5 Tips to Help Prevent Misbehavior in the New Year

If one of your New Year's goals is to encourage better behavior from your kids, Mighty Mommy can help. Here are five proven strategies to put your kids on the path to being well-behaved both in public and behind closed doors.

Cheryl Butler
5-minute read
Episode #359

We all have goals and desires for our family during the New Year, and one that is usually high on that list is encouraging better behaviors. Before I had my eight kids, I would marvel at seeing how children behaved out in public. There seemed to be two norms—exceptionally behaved and polite little darlings or out-of-control little terrors that were running the show. 

I’m afraid at the time I was a bit quick to judge, after all, I was then the mother of two adorable cocker spaniels, but after my five-year bout with infertility finally yielded my first daughter, then my son, then my next daughter and on and on until I had eight kids in one short decade, I realized two important things. First, I would not be critiquing other parents when I didn’t know what their circumstances were and second, I wanted to be one of those parents who was out and about with kids who were respectful and as well-mannered and behaved as their present age would allow for.

Twenty years of parenting later, I’ve had more than my share of ups and downs with my kids in public, so Mighty Mommy is going to share five proven tips that have helped my own kids shine with their best behavior both in public and behind closed doors.

Tip #1: Have Clear Expectations

One of the best tips I ever learned early on as a parent was that kids need boundaries. Even at a very young age when they are toddlers, they need to know what they can and cannot do. When your child is learning to walk and finally gets mobile, you wouldn’t let her toddle over to the street where she could get hit by a car, right? Yet if she grabs her favorite toy and is excited to bring it over to you, you encourage and praise her for that type of interaction. Right from the beginning we are teaching them right from wrong and how to stay out of harm’s way. They learn by the tone of our voice when something is pleasing or not and kids are born to want to please, especially their parents, so by establishing your expectations early on, you are setting a solid foundation for good behavior.  See Also:  6 Ways to Handle a Defiant Teen (Without Yelling)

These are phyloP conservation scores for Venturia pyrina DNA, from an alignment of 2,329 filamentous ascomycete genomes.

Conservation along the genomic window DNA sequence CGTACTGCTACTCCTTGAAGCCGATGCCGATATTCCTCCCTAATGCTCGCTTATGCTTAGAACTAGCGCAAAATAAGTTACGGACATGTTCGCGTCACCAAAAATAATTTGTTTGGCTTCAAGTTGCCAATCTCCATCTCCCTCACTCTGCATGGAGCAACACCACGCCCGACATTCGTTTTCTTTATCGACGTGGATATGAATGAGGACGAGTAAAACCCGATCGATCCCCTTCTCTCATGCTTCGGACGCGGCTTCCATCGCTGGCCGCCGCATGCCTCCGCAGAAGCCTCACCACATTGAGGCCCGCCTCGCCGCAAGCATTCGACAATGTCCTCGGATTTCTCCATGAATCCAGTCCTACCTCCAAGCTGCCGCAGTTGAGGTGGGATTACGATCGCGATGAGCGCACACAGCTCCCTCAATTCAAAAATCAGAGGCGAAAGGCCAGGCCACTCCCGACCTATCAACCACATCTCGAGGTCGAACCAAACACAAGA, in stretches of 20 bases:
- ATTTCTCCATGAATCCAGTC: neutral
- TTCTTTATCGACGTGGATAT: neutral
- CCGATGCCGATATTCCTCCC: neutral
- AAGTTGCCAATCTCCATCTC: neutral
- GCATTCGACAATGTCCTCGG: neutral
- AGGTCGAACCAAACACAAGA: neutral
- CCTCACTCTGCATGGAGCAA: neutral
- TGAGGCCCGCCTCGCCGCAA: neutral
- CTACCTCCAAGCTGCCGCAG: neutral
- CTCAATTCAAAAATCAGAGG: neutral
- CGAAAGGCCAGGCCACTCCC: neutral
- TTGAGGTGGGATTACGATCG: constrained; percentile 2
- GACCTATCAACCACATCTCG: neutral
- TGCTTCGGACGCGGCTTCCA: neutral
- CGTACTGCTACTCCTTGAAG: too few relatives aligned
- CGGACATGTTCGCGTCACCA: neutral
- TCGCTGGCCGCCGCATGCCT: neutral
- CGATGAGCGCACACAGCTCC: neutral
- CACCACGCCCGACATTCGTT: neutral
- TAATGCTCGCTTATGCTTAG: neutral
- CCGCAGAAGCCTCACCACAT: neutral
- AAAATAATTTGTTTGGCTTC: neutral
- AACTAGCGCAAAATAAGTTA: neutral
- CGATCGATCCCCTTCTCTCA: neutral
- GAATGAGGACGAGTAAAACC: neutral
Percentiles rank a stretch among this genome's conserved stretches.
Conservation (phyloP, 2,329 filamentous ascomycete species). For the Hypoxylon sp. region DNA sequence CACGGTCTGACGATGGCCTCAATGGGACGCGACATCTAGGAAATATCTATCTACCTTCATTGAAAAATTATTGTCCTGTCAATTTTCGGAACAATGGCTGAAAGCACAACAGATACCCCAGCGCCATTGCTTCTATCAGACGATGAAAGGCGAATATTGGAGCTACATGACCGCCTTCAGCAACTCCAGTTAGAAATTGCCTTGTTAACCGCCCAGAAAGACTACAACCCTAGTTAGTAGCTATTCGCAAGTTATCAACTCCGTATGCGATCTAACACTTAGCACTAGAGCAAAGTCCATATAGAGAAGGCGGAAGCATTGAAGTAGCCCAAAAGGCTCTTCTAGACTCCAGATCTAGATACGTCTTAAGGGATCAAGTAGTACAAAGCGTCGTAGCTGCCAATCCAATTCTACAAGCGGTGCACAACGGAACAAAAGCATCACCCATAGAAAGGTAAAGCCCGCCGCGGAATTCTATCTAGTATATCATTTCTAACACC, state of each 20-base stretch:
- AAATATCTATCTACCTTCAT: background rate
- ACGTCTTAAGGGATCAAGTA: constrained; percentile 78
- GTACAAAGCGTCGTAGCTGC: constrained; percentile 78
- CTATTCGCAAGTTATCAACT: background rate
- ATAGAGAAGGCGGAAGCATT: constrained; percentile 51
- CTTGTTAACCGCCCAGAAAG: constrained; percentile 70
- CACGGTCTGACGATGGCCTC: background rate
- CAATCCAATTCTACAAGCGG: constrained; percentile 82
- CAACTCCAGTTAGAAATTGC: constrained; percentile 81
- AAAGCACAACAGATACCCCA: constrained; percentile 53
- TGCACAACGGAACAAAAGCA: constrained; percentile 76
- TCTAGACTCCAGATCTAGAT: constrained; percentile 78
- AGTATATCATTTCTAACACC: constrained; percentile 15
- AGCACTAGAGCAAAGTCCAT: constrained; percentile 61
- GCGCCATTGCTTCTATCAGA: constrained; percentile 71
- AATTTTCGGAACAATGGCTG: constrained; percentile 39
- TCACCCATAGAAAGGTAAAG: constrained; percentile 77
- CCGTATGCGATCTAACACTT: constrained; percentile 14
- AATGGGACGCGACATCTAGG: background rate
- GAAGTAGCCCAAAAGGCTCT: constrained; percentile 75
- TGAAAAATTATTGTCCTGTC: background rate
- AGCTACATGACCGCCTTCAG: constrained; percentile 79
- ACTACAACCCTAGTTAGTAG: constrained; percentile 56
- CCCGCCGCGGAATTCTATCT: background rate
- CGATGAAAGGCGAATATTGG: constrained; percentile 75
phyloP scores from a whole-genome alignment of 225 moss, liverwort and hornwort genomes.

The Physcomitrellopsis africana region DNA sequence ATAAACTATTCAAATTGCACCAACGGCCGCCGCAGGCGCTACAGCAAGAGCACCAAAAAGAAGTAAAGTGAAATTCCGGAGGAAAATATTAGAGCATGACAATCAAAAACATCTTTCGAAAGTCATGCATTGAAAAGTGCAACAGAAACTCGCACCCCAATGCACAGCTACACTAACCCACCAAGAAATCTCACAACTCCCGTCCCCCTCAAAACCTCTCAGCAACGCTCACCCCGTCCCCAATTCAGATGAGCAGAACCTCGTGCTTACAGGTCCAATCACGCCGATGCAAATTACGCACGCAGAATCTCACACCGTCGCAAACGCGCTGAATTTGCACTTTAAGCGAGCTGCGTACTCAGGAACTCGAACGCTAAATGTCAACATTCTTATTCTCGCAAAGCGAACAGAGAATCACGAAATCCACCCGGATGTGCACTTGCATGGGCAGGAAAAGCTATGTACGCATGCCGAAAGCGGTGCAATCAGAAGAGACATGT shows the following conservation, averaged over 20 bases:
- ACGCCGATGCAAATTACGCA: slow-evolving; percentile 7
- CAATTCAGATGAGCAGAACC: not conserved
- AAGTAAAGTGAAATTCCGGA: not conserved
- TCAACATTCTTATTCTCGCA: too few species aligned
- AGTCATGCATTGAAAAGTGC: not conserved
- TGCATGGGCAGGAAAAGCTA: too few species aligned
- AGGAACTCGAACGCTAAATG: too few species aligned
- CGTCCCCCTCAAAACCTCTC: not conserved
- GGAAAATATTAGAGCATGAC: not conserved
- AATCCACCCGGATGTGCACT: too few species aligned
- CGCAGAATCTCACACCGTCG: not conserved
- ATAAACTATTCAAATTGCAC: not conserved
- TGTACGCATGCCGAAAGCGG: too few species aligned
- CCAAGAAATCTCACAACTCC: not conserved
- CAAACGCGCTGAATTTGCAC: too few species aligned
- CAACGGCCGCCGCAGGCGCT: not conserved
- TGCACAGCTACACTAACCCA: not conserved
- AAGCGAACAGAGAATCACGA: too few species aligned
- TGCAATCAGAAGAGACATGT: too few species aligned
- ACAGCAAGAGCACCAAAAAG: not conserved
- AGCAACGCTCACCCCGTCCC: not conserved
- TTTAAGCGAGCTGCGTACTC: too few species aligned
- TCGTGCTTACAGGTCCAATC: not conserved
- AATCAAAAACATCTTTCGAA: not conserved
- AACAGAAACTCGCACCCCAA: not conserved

Tip #2: Set Family Rules

If kids have free reign to do as they please, talk back with fresh, flip remarks, and are appeased the minute they start to whine, you can kiss any chance of raising a well-behaved child goodbye. There’s no question that it’s easier to give in and let them watch TV instead of doing their homework when you’re making dinner because they’re wearing on your last nerve ending, or to bribe them with a new toy or treat to get them to stop crying in the store, so you can save yourself some embarrassment, but if you invest the time in setting family rules, and stating them to your kids, you can turn that rotten behavior around.

You don’t have to overcomplicate this and give lengthy explanations. If you decide there is no TV in the morning before school, you can state that as one of your family rules and say something like “You need to eat breakfast and get dressed so we’re not late for school.  TV time will be later this afternoon.”

In our house, these rules have changed as my kids have grown. The great part is that they have been used to following guidelines throughout their childhood and into their teen years, so they expected to have rules when they started driving and dating etc. And because we’ve always taken the time to discuss why this rule is in place we have their respect because we’re not saying “Because I said so.”  See Also: Ten Healthy Habits to Strengthen Your Family


All content here is for informational purposes only. This content does not replace the professional judgment of your own mental health provider. Please consult a licensed mental health professional for all individual questions and issues.

About the Author

Cheryl Butler Project Parenthood

Cheryl L. Butler was the host of the Mighty Mommy podcast for nine years from 2012 to 2021. She is the mother of eight children. Her experiences with infertility, adoption, seven pregnancies, and raising children with developmental delays have helped her become a resource on the joys and challenges of parenting. You can reach her by email.